I’ve gotten some significant pushback from my doctor over the annual prescription renewal, despite having never abused my prescription in any way, and frankly, I resent it. I understand where she’s coming from as a provider, but I dislike being treated as a drug addict waiting to happen, when I have never given her any such indication. I’m frustrated that I’m being pushed toward treatments with major side effects, or which I have previously found to be ineffective, for purely legal reasons than medical ones — apparently it’s perfectly OK to take NSAIDs up to the border of thrombocytopenia, but add even very small doses of OMGnarcotics and maybe we should talk Lupron instead.

    If my doctor asked me not only to sign a contract, but spend an hour or more of my time and $50 or so per month for routine drug testing, it sure wouldn’t do much to improve my relationship with her — and I’d be just as angry if she imposed similar requirements for writing my NSAIDs. Contracts may or may not be successful in other ways, but I think it’s a big stretch to argue that they improve the “provider-patient relationship” by imposing significant burdens on half of that relationship for no additional benefits.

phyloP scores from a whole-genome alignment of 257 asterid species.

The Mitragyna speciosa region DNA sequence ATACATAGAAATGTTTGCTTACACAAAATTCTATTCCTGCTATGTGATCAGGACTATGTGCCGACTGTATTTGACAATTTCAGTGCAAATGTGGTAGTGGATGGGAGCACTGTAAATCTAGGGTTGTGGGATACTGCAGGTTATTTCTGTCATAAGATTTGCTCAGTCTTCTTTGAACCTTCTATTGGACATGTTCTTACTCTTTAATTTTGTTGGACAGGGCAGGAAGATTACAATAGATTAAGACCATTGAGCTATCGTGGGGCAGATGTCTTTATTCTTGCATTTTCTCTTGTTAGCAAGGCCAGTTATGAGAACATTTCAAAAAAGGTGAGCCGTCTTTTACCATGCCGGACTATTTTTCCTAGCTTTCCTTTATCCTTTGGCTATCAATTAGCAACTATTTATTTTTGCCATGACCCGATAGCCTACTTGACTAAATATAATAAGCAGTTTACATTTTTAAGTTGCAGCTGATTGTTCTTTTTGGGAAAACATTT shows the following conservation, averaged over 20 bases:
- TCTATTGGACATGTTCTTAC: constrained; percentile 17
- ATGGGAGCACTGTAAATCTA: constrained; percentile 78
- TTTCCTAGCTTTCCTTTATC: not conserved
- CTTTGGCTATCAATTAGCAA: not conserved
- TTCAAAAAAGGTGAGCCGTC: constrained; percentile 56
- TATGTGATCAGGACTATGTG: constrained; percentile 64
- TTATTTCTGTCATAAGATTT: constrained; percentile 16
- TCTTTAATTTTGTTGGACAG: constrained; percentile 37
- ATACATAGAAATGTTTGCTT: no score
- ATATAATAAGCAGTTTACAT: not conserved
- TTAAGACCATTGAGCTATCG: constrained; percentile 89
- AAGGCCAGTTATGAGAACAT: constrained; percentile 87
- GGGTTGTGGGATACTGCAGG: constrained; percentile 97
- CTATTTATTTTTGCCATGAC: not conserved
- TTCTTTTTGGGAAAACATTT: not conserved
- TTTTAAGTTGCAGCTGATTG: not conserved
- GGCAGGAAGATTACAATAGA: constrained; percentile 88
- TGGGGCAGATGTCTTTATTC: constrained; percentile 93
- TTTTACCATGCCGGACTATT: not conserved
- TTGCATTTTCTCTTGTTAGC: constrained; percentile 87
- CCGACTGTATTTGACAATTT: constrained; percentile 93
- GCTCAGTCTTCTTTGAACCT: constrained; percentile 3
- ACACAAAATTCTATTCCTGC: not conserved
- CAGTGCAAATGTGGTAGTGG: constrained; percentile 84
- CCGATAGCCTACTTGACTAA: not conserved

6. Robin says:

    Do primary care physicians screen for mental illness when prescribing opiates? It’s a known risk factor for dependence (a good friend of mine with severe depression says, “heroin is better than anything in a psychiatrist’s arsenal”) and may be associated with mortality: http://www.ncbi.nlm.nih.gov/pubmed/20409446?tool=MedlinePlus

  7. colli037 says:

    Great discussion of an issue that is part of my daily life–I work in a university medical center “pain clinic”

    I agree that the issue of narcotic agreements has not been studied. Whether the treatment agreement is an “informed consent for treatment” is another question, as most of the agreements I have seen (including ours) also mention side effects and withdrawal effects of the medications.

    I have never had a patient refuse to sign an agreement, but it has been helpful when I need to discharge a patient from the clinic (they can’t say “you never told me” because they sign and get a copy of the agreement).